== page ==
How a small nonprofit can establish a major donor strategy

January 20, 2021
7 minutes

Funraise loves small nonprofits. Small nonprofits make the world go 'round! They connect communities. They address niche needs. They have their fingers on the pulse of their local ecosystem.

And in moments of extreme need, like the COVID pandemic, they stretch resources and reach out 'til there's nothing left.  

If your small nonprofit team needs more budget so you can continue your important work, we'd like to offer a suggestion for your development team (or person, or you, if you wear all the hats)—try a major donor strategy.

Major donors can work for small nonprofits hoping to get the most bang for their buck, if bang is ROI and buck is resources allocated to fundraising. Without the benefit of major gifts officers and massive fundraising teams, small nonprofits may have a harder time implementing a major donor strategy, but that doesn’t mean it’s not worth your while, even if it takes time to set it in motion.

Let’s talk about how you and your nonprofit can get it done.

What’s a major donor?

Let’s back up a little bit. What’s a major donor, anyway? It’s not a military title, for starters.

Fun fact: 88% of all nonprofit gifts and/or donations come from just 12% of donors. While there’s no hard and fast rule as to what constitutes a major gift, think back to budgets of years past and remember where that money came from. Was there a good chunk of your budget that was raised from a few sources? You might want to consider those sources major donors... or at least potential major donors.

In fact, try this: Label anyone who donates more than your average donor a potential major donor. We’ll come back to this in a minute.

What’s a major donor strategy?

A major donor strategy is a strategy designed to build a long-term relationship with a donor who provides funds that are significant to your organization. What "significant" means to your nonprofit and to the donor will be different across nonprofits and donors, though.

Major donor strategies might also focus on ways to attract super generous supporters, some of who perhaps haven’t heard about your nonprofit and its mission yet, but who would likely be inclined to donate sizable amounts of money—with which you could do sizable amounts of good—once they understand your nonprofit's need.

Why is it important that small nonprofits have a major donor strategy?

First, small nonprofits often don’t have the same fundraising resources as gigantic foundations or nonprofits with huge teams. Major donors can be a great option for small nonprofits—you can focus on building relationships and expressing your org's need, but with a bigger return as an effect of your effort.

Second, smaller nonprofits generally have smaller donor or supporter lists as those aforementioned gigantic foundations or nonprofits with larger staffs. While all nonprofits appreciate every $5 donation, the fact remains that a $5 donation from every donor on a small nonprofit’s list will ultimately be worth less (at least monetarily, if not emotionally) than $5 than everyone on the American Red Cross’s mailing list, because the Red Cross has a much larger mailing list than any small nonprofit.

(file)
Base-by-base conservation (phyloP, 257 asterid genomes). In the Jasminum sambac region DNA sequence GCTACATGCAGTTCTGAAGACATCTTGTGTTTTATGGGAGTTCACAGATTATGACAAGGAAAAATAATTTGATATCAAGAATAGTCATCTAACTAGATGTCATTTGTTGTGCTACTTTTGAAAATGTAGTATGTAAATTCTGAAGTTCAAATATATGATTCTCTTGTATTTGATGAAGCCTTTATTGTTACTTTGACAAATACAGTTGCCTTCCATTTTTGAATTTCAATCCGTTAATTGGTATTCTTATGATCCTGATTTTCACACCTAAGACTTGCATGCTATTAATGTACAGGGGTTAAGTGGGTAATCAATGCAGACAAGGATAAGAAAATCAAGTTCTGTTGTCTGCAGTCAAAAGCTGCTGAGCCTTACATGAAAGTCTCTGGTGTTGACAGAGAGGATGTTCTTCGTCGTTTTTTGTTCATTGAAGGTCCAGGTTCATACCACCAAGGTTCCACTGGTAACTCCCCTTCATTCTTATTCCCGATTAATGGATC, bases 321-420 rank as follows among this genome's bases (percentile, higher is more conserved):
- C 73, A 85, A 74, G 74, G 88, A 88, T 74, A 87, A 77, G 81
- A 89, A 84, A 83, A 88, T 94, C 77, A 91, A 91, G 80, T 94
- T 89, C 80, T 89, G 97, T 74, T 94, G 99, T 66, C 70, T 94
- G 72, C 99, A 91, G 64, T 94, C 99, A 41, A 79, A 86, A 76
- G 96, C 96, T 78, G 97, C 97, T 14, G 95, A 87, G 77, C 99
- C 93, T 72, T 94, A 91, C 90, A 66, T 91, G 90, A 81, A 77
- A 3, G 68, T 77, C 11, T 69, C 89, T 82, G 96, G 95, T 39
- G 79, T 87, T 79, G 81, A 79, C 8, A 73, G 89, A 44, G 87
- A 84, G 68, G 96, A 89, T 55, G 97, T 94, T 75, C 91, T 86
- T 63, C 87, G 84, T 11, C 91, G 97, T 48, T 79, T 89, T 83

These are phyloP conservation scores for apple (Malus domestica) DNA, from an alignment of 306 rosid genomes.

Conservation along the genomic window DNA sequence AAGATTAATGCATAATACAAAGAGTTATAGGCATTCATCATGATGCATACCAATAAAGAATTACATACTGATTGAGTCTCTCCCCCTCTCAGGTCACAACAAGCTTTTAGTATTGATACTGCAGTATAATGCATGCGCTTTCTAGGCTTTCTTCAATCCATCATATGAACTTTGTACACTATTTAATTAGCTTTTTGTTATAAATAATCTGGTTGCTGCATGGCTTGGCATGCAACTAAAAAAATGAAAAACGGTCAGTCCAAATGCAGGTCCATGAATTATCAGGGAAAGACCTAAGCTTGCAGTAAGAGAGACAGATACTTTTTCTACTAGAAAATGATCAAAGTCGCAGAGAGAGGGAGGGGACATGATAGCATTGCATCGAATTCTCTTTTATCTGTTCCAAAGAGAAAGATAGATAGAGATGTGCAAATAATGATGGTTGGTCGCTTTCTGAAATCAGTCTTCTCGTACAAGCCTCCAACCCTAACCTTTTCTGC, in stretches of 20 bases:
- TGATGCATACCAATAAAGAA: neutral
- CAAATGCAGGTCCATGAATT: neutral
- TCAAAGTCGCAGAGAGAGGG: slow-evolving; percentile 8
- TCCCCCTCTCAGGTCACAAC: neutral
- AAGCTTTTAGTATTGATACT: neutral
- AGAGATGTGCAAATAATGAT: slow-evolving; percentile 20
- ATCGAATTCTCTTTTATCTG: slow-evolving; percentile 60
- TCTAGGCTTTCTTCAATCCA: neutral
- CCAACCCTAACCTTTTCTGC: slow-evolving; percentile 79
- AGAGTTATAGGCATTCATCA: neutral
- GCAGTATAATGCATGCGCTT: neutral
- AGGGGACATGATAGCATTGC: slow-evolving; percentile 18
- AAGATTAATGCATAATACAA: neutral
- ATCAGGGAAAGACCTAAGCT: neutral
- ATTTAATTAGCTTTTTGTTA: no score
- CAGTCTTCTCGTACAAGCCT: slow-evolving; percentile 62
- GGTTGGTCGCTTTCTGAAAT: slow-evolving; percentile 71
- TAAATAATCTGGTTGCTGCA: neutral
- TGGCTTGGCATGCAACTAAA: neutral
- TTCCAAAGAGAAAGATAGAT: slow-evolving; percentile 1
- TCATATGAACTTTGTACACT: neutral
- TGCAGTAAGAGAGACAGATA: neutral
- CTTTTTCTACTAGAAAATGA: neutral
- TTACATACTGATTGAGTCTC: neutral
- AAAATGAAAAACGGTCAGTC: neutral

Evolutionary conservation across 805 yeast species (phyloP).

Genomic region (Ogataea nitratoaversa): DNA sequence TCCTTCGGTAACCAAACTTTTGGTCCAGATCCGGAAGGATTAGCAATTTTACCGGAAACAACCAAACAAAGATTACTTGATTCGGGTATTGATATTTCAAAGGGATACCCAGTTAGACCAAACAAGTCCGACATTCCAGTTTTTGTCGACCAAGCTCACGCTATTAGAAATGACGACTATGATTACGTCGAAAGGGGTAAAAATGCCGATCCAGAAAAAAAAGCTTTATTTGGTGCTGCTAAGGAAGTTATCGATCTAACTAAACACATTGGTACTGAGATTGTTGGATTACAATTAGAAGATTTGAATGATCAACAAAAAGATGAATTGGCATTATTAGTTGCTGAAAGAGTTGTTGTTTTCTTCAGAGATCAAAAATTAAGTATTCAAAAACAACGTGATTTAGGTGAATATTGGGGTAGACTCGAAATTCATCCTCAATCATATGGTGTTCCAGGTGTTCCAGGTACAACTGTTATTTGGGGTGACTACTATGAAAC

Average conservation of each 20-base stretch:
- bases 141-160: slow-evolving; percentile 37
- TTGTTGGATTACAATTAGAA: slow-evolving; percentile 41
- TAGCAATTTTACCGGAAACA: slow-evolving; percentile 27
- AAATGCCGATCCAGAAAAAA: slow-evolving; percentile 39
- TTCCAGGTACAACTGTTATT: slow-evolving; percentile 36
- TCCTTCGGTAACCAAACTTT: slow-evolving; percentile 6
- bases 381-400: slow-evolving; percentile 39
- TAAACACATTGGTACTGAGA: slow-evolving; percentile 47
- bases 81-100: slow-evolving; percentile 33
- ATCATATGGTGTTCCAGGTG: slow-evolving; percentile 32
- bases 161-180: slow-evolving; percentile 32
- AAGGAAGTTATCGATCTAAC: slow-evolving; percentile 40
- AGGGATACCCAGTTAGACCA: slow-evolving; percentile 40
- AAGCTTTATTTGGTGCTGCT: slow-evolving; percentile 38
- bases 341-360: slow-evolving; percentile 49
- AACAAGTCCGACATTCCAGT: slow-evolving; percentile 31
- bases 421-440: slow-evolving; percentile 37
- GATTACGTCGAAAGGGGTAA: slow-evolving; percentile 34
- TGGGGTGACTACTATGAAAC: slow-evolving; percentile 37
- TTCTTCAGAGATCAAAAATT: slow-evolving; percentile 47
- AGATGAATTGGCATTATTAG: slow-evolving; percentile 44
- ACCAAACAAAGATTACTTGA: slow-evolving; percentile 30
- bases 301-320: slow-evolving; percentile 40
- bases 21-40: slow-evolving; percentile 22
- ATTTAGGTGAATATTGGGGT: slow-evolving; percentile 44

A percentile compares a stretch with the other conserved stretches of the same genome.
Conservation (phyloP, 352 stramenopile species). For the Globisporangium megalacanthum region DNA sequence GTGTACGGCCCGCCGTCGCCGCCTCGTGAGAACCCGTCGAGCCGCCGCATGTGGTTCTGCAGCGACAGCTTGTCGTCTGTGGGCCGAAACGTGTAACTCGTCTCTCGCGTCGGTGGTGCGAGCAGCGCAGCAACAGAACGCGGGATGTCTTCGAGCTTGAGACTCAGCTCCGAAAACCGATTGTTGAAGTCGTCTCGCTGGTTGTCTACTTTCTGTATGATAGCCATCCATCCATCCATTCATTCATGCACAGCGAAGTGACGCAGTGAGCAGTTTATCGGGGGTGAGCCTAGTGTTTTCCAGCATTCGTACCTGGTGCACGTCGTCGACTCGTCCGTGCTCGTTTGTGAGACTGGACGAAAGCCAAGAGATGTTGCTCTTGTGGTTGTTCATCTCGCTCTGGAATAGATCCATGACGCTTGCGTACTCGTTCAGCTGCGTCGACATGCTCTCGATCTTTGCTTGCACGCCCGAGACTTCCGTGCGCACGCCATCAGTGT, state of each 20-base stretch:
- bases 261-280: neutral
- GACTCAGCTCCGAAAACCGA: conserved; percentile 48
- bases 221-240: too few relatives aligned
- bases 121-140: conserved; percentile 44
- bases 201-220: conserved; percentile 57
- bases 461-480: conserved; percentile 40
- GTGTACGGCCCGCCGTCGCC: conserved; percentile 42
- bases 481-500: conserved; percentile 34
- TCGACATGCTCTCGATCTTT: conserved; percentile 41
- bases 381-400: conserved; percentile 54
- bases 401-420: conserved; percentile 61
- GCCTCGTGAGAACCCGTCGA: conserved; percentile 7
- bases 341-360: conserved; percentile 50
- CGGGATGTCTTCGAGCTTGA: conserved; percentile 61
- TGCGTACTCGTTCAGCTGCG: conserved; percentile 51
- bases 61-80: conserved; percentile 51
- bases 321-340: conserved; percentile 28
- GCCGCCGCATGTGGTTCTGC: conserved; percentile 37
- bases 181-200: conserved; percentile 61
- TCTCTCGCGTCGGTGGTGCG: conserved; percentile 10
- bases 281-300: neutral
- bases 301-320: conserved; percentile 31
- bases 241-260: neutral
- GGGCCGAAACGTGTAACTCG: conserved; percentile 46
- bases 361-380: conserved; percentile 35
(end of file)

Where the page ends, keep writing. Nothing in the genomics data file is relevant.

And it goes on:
How can smaller nonprofits begin to establish a major donor strategy?

Now that we’ve established why a major donor strategy is important, let’s discuss how you can start to establish a major donor strategy that will work now and for years to come.

The first step is identifying the major donors already giving. The data that your nonprofit has on hand should be enough to identify these major donors: make a list of the donors whose contributions make up 75% of your budget. There are your major donors.

And check your mindset! Do you think to yourself that your mission is worthy but too small for big money? Think again! Look at the good you do for your community. Look at the impact you've had. And get ready to tell that story of impact and the need that goes along with it. Get ready to get donors feeling like they *can't* not support.

Finally... take the advice of nonprofit growth experts like Sherry Quam Taylor, who explains that understanding your nonprofit's true need is half the battle on the Nonstop Nonprofit podcast.

What are the next steps?

After identifying who your major donors are—and by extension, what counts as a major gift for your nonprofit—identify what your major donors have in common. What attracted those donors to your nonprofit? Why do these major donors care about your mission?

Once you realize what attracts major donors, use those same attractive qualities to lure other major donors. Maybe you could publish a case study highlighting your most successful campaign or client story and send it to prospective major donors.

Continue to dig deeper into the data you already have. This is easier if you have access to technology like Funraise’s Fundraising Intelligence, but a CRM will work, no problem! Tease out similarities between specific large donations or and the dates on which they took place.

This should help you focus your efforts on moments that are ripe for major donor campaigns. You might identify a particular type of event that inspires your major donors to open their pockets for your small nonprofit.

Looking ahead

By establishing a major donor strategy, small nonprofits set themselves up for long-term success. Major donors are integral to the health of small nonprofits—and when 88% of your donations come from 12% of your donors, it’s clear where nonprofits should focus their efforts.

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